When my now teenage daughter was a tween, I remember feeling at times like I was negotiating my way through a field of landmines. One miscalculation, one wrong step and ... BOOM ... good-night, mamacita.
By and large, things are calmer now. But before you think "How nice," let me explain. Back then, I was trying (too hard, probably) to keep everything the same. As my daughter became a tween, I was fairly desperate to preserve the closeness we had always shared. And, she was having none of it.
I think there are less fireworks because we all do our own things now. These days, we simply co-exist. When dinner's over, she goes up and streams old episodes of Grey's Anatomy. Because, clearly, she'd rather be with McDreamy and McSteamy than her devoted parents.
But, even that doesn't always ensure peace and harmony. While the blow-ups are less brutal (and less often), my daughter can still get angry. Or, as Frank Kennedy said in Gone With The Wind, "She can get mad quicker than any woman I ever saw." He was referring, of course, to his then-wife Scarlet O'Hara, whose temper was legendary.
My daughter could give Ms. O'Hara a run for her money, y'all.
This week, Psychology Today published a story on the "20 Reasons Why Your Teens Get Mad At You."
My first reaction was ... "There are only 20?"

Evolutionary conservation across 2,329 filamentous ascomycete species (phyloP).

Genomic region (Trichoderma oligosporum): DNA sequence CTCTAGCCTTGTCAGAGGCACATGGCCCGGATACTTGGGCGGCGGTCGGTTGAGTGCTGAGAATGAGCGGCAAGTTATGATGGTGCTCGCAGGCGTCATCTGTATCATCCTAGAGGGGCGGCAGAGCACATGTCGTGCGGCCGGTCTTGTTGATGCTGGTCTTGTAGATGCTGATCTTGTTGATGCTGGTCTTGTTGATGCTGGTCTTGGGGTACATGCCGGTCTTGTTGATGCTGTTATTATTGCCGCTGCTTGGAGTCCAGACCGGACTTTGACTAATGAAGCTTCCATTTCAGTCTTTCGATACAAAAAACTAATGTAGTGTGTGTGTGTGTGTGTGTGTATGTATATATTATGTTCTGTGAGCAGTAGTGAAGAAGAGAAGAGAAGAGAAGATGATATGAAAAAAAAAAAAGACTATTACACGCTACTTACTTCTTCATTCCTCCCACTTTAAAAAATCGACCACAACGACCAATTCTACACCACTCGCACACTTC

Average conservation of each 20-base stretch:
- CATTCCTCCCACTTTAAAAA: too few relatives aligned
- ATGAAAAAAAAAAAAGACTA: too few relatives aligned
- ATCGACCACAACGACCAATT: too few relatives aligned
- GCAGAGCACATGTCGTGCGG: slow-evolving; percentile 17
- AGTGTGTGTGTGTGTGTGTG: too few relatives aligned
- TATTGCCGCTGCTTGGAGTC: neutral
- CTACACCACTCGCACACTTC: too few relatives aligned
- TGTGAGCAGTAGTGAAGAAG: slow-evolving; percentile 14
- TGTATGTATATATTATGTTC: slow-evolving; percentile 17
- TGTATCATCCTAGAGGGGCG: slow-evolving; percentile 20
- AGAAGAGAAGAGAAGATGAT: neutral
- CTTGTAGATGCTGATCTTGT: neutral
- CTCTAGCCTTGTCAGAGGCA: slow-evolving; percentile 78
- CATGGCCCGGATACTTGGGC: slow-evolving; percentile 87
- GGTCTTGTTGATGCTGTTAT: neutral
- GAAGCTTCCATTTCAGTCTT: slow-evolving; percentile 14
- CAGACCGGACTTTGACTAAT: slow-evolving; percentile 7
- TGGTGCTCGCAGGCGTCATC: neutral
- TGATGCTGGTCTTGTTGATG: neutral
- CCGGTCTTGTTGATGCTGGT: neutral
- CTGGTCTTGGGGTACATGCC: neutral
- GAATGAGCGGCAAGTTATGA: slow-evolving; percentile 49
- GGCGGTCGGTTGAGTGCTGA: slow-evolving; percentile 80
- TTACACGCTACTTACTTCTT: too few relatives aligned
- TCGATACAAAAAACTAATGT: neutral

My second was to read it. 'Turns out that according to Dr. Barbara Greenberg, a clinical psychologist who "specializes in the treatment of adolescents and their well-intentioned but exhausted parents," these are the most common reasons that a teen snaps:
1. They feel misunderstood
2. They think you're clueless
3. They're worried about you
4. They're embarrassed by you
5. They think they've disappointed you
6. You're comparing them unfavorably to their siblings
7. You're criticizing their friends
8. You're confiding in them too much
9. They're upset about something else
10. They're depressed
11. You're bad-mouthing their other parent
12. You're trying to solve their problems
13. You're treating them like your favorite child
14. You call their teacher or coach
15. You ask "How was your day?
16. They think you're freaking out too much
17. You broke their confidence
18. You're gossiping
19. You're giving them the silent treatment
20. They're done, but you keep talking
Uh-oh. They all make some sense, but am I the only one who sees some of these situations as no-win? For example, numbers 6 and 13: you can't negatively compare them to their siblings, but you can't make them your favorite. How about numbers 1 and 15: they want to be understood, but asking questions will just tick them off. And, then there's 19 and 20: silence is bad but talking ain't so good either.
It's a puzzlement.
I guess the take-away, is don't take it personally. Getting mad comes with the teen territory and, as parents, we're pretty much damned if we do; damned if we don't. I try to be cordial and interested these days. But, I try not to smother her or interrogate her. I listen and sympathize when she complains about her classmates (the drama this year could fill its own dedicated blog, forget about a mere post), but I don't pass judgement. After all, the girl making her life miserable in the lunchroom today could be her bestie by next week.
At any rate, she'll be home from school in about ten minutes. With my new understanding of teens and why they get mad, I'll forego the usual "How was school today?" Probably better to stay focused anyhow.
One wouldn't want to be too distracted when one lives in a minefield.
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